Home Survival Survival Ammunition: .460 Rowland

Survival Ammunition: .460 Rowland

by Paul-Martin Foss

History is full of hunters and shooters trying to eke as much performance out of their firearms as possible. Old cartridges are improved with modern metallurgy and modern powders to turn them into real fire-breathers. Or sometimes they’re massaged just a little bit to turn them into real performers.

The .45 ACP has been a trusted handgun cartridge for over a century. But sometimes a .45 just isn’t enough. That’s what led to the development of the .460 Rowland.

The .460 Rowland was designed for use in pistols that normally chamber the .45 ACP, such as the Model 1911 pistol or the Glock 21 pistol. The case of the .460 Rowland is 1/16” longer than the .45 ACP to prevent chambering in .45 ACP barrels, but the bullet is seated deeper so that overall cartridge length is the same as the .45.

The .460 Rowland operates at nearly double the operating pressure of the .45 ACP, with a 40,000 psi maximum pressure. That’s just a few thousand psi higher than modern handgun cartridges such as the 10mm Auto, and the same as the .357 SIG.

Because of that higher pressure, the .460 Rowland is able to offer performance rivaling that of the .44 Magnum, but in a semiautomatic pistol. The cartridge is capable of pushing 250-grain bullets to 1,300 feet per second, for nearly 950 foot-pounds of muzzle energy, or 185-grain bullets to 1,575 feet per second, for over 1,000 foot-pounds of muzzle energy.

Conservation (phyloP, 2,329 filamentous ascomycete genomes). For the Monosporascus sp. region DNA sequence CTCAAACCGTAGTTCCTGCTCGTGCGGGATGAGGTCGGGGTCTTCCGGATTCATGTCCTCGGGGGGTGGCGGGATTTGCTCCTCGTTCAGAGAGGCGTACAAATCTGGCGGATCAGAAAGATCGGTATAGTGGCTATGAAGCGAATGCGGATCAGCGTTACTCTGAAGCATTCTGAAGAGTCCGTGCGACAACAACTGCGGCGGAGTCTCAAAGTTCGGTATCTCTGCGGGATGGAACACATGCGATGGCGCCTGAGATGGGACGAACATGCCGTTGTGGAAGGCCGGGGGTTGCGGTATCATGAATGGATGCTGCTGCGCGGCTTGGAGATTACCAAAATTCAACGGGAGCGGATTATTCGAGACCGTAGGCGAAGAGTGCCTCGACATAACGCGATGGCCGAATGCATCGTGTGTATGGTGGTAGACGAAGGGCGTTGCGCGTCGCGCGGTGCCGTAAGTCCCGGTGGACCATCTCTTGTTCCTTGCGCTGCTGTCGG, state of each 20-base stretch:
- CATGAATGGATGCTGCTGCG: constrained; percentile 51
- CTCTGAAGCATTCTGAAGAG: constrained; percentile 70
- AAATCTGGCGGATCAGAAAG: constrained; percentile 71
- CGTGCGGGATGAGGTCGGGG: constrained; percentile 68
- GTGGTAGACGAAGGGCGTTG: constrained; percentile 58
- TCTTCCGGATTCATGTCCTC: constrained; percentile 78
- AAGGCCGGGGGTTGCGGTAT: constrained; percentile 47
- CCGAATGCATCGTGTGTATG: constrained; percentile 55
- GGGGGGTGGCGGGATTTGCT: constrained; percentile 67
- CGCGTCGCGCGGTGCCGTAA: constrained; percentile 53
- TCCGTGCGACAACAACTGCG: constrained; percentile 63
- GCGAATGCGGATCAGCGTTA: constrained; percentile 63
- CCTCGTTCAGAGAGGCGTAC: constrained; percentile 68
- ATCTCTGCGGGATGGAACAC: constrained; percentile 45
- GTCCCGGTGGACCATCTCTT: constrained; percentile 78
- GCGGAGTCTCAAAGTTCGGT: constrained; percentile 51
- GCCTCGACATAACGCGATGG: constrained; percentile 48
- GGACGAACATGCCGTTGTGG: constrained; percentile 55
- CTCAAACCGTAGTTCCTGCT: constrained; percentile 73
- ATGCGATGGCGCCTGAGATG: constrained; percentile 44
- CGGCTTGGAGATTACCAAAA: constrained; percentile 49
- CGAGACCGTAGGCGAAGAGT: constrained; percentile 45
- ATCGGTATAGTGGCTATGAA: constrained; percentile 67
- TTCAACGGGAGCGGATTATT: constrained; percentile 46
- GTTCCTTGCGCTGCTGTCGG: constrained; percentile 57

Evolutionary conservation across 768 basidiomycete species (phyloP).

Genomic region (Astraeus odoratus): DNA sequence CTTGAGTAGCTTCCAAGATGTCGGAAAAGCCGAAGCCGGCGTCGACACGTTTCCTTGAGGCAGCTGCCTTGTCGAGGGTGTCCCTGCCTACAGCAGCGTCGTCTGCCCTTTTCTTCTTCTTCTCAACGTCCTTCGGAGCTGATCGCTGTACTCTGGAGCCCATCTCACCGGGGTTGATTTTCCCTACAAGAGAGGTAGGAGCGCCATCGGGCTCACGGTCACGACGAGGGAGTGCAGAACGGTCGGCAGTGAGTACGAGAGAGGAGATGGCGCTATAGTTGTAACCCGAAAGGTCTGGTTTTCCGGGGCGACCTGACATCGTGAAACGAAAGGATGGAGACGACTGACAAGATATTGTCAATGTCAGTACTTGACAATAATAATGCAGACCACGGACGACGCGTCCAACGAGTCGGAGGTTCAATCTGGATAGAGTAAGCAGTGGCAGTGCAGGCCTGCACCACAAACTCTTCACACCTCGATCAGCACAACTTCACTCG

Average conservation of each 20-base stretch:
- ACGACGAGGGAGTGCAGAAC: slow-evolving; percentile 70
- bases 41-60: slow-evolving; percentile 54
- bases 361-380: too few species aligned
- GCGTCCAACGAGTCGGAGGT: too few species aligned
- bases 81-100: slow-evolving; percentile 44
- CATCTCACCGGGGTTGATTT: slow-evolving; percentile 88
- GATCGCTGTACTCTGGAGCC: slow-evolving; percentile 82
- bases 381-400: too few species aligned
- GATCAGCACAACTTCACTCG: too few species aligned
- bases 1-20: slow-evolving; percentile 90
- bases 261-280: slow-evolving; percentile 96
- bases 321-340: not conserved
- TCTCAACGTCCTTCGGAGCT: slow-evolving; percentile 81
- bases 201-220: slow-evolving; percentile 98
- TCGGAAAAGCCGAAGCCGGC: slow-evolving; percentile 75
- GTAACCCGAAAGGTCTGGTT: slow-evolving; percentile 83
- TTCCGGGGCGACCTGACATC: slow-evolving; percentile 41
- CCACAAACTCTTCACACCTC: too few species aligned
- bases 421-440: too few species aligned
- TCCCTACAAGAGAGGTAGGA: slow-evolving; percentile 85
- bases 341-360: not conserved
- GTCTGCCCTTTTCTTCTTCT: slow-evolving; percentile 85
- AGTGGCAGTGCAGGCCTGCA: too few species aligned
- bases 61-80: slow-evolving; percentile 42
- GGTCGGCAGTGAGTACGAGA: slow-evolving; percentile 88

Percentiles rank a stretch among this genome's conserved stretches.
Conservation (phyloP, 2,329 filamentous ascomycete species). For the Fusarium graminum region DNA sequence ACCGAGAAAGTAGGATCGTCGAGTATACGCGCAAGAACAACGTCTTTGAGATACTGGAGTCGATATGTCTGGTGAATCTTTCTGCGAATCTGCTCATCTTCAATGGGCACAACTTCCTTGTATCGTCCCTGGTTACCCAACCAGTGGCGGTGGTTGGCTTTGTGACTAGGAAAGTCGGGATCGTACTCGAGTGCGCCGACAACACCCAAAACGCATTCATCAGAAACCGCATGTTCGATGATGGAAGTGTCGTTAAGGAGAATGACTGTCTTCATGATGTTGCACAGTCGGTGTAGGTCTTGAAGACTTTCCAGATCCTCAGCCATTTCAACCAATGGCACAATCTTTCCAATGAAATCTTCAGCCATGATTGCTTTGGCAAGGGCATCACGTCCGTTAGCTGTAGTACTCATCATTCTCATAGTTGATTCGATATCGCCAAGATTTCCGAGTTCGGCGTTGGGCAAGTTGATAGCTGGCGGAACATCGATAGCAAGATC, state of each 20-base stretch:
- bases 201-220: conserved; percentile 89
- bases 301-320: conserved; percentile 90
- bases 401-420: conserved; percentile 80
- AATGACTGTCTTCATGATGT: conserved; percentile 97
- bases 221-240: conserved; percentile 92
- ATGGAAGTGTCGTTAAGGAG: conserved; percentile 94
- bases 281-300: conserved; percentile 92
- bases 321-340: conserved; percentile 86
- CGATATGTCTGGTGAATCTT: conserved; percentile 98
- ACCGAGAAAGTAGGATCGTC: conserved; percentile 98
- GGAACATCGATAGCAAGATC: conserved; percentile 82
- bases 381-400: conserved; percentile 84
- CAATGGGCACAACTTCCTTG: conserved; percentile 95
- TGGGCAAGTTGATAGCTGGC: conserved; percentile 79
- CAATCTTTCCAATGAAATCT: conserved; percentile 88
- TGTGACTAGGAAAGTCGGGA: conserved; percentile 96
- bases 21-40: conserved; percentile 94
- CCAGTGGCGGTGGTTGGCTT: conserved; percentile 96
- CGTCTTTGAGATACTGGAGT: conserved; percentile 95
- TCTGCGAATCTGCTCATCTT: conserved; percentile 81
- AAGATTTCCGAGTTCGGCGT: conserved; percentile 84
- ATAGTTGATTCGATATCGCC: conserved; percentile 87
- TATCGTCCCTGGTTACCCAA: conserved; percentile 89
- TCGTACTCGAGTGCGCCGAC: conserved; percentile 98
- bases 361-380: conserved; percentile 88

With properly constructed hollowpoint bullets, that makes the .460 Rowland quite a man-stopper. And with the right hardcast or solid bullets, the .460 Rowland could be a very effective short-range game cartridge. It certainly is capable of taking deer and very likely black bear, and should be a very effective self-defense cartridge in bear country. With the 13-round magazine of the Glock 21, you could hike in grizzly territory and feel pretty confident about defending yourself against bear attacks.

One of the drawbacks to the .460 Rowland is the heavy recoil. Imagine the muzzle energy of an AR-15 SBR but in a pistol. The increased recoil requires mitigation efforts such as slide weights, heavier recoil springs, muzzle brakes, etc. The cartridge is also semi-proprietary, with barrels and conversion kits only available from a few sources.

Ammunition is expensive when it’s available, at over $1 per round, and is normally only available from a single source. That makes handloading almost a necessity. Thankfully brass is available from Starline at reasonable prices.

All things considered, the .460 Rowland can be a very effective handgun cartridge in a survival scenario. Being able to also fire .45 ACP gives additional flexibility. But if you don’t own one already, you may be better off sticking to factory stock firearms chambered in 10mm Auto that can give you similar performance without the high cost of entry.


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